IGERtrials show S yield benefits on sandy loams
APPLYING sulphur to sandy loam soil increases grass yield by up to 10t/ha (4t/acre) and improves nitrogen use efficiency.
But less benefit is found on clay loam soils, according to studies over the past two years.
That was the finding Lorna Brown, an Institute of Grassland and Environmental Research soil scientist, reported at Grassland 99. Kemira-funded studies compared fertiliser treatments with and without sulphur on two Devon sites over two years, one with sandy loam and one with clay loam soil.
Plots were treated with either high or low nitrogen, 450kg N/ha (360 units/acre) or 200kg N/ha (160 units/acre), and either 45.6kg of sulphur/ha (36.5 units/acre) or no sulphur. The sulphur was split into three dressings.
When sulphur fertiliser was used on sandy loam soils, with the higher rate of nitrogen, a 16% and 30% increase in herbage yields was recorded in 1997 and 1998, respectively, said Dr Brown.
But the timing extra growth occurred varied in the different growing seasons: In 1997, first cut yield was 25% higher when the crop was sulphur treated, she said.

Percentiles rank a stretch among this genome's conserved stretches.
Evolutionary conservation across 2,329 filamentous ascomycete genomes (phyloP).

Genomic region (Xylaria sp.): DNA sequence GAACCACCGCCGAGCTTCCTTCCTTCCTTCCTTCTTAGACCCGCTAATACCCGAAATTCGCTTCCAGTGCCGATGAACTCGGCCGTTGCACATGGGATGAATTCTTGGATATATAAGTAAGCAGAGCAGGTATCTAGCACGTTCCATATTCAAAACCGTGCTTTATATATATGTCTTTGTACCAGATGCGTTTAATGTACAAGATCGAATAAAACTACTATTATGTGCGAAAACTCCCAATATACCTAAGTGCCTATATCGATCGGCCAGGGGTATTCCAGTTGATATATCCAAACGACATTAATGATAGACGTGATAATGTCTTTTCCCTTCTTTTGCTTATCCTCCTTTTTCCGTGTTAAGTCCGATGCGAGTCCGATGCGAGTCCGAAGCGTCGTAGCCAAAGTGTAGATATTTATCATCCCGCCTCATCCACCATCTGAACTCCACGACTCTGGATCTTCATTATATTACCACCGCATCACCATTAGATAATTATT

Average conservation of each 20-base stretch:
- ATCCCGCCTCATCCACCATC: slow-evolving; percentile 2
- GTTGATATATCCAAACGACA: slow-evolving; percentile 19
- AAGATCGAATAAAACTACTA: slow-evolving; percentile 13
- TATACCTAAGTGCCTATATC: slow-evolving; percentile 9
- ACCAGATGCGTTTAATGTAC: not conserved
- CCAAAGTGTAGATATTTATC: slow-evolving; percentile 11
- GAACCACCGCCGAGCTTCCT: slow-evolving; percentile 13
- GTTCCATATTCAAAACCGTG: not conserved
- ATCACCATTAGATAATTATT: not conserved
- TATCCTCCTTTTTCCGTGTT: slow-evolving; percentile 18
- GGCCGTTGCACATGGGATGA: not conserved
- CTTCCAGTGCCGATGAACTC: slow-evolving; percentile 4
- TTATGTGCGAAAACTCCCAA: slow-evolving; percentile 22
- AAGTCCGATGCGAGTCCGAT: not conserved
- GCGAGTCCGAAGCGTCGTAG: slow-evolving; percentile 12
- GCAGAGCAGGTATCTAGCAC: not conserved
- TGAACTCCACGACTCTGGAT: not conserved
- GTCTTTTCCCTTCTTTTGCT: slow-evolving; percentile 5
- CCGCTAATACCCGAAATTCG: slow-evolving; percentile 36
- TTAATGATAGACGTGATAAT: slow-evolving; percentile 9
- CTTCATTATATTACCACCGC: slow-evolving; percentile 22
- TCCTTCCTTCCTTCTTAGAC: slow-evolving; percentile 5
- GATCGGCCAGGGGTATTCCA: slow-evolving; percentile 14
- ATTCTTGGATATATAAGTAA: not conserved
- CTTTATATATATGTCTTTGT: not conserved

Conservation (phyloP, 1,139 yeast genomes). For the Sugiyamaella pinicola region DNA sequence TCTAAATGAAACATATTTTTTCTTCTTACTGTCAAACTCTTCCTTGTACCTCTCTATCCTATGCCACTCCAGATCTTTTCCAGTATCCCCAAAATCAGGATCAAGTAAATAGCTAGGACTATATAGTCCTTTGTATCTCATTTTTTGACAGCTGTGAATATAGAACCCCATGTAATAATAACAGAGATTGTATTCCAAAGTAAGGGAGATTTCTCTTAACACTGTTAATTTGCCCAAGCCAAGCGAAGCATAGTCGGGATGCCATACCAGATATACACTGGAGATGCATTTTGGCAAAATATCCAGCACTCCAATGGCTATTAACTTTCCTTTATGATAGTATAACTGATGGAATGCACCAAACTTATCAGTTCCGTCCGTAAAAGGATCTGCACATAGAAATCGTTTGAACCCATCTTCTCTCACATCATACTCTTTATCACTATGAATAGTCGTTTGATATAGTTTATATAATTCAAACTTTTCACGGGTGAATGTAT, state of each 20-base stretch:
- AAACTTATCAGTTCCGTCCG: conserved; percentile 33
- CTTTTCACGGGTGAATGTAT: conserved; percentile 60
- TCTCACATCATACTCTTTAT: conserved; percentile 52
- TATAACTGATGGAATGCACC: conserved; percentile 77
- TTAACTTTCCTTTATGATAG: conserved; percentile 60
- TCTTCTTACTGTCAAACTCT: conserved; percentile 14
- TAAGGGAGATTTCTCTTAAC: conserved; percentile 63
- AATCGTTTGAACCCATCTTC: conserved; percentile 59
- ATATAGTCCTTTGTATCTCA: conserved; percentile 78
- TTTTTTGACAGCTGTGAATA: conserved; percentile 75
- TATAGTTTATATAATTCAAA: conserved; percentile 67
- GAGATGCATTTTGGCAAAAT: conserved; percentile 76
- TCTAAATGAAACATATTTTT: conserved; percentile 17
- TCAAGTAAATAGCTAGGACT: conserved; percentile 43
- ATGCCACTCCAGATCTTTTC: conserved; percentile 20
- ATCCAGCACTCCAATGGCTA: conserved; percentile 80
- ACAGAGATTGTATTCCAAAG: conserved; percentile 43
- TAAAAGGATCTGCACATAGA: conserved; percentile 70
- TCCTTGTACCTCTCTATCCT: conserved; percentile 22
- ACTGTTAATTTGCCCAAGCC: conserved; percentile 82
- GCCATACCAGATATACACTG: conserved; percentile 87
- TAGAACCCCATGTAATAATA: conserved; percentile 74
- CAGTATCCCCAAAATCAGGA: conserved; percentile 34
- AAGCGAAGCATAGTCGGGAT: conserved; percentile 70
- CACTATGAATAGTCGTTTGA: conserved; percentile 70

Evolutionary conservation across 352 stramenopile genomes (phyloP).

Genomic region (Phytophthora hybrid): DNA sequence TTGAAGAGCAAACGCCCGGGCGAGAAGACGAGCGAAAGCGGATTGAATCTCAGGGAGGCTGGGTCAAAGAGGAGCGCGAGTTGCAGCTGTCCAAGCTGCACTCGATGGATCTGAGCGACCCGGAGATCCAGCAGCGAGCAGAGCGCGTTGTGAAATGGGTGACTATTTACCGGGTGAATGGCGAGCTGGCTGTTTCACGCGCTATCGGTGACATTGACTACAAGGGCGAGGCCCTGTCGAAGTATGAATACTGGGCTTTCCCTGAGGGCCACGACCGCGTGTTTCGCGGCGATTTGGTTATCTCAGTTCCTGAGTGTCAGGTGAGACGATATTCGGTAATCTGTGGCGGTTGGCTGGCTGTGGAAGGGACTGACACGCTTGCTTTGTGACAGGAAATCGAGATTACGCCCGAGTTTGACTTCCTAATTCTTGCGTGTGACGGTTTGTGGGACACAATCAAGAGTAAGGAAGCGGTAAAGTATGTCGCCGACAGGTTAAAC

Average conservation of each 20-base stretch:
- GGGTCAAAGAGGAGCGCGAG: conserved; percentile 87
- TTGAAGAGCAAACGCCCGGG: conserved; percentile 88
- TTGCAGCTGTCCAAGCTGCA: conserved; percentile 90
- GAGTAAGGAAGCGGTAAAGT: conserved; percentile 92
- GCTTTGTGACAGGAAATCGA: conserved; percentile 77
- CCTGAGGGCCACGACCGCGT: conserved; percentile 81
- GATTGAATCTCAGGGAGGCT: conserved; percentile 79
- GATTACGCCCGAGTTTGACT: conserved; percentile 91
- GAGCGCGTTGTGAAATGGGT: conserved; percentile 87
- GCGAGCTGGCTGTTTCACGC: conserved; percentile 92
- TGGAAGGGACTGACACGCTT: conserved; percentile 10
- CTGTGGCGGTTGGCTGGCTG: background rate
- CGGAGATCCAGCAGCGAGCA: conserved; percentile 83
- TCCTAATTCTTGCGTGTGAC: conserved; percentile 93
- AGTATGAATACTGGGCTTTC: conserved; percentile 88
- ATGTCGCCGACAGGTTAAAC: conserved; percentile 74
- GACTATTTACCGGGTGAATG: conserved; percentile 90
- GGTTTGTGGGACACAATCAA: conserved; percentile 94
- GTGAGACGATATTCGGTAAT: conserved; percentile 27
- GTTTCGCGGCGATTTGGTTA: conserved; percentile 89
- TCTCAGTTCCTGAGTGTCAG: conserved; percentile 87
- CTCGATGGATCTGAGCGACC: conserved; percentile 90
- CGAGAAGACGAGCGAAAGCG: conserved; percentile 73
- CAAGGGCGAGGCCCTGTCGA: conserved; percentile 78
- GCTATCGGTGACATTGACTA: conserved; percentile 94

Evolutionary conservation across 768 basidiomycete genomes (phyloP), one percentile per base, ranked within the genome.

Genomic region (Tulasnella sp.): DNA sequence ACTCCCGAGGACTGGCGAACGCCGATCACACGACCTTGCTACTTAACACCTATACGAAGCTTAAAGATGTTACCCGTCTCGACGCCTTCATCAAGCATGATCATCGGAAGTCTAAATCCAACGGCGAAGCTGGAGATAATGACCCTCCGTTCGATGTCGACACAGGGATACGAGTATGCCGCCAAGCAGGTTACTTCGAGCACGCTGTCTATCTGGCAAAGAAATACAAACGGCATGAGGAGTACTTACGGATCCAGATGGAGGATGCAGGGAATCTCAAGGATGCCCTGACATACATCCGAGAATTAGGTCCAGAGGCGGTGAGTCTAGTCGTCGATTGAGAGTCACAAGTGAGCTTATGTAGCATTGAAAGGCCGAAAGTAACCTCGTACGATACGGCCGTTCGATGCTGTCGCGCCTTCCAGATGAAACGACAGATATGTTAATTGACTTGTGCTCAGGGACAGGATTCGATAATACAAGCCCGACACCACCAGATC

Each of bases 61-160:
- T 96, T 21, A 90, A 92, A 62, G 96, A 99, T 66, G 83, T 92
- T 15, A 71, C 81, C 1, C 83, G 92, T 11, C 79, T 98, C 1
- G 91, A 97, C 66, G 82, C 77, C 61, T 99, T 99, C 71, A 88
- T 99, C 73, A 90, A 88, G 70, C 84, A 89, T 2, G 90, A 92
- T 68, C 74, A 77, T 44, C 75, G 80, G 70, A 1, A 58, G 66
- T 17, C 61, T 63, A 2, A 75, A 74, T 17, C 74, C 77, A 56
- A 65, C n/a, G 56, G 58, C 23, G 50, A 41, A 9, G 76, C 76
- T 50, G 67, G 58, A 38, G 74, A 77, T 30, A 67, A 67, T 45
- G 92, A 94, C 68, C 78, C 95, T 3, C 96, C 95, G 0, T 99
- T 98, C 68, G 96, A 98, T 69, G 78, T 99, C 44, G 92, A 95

On sandy loam soil there is less nitrogen lost through leaching and as gas into the atmosphere through denitrification when using sulphur fertiliser. Of the two years, nitrogen leaching decreased most in 1998 at 72% less than plots without sulphur, in 1997 it was 58% lower. Peak nitrogen concentration in soil also stayed below the EC limit when sulphur was applied, whereas it increased above the EC limit without sulphur fertiliser, she added.
"These results mean that on sandy loam soils you can reduce nitrogen losses without a yield penalty and increase herbage yields using sulphur," said Dr Brown.
But on the clay loam soil site there was only a small increase in herbage yield and there was no saving in nitrogen losses. "On heavy soils less sulphur is leached and there is a better supply of sulphur through mineralisation, so the response is much lower."
Kemiras George Fisher added that sulphur could be used to hold yields and reduce nitrogen applications, saving 30kg/ha of nitrogen (24 units/acre). This would allow producers to comply with regulations in Nitrate Vulnerable Zones.
But to find out whether more sulphur is needed, producers should do a tissue test to identify the nitrogen:sulphur ratio.
Kemiras Roger Chesher added that using a fertiliser containing sulphur could be worth £200/ha (£80/acre) – based on producing an extra 10t of fresh grass/ha (4t/acre) worth £20/t – without spending more on fertiliser.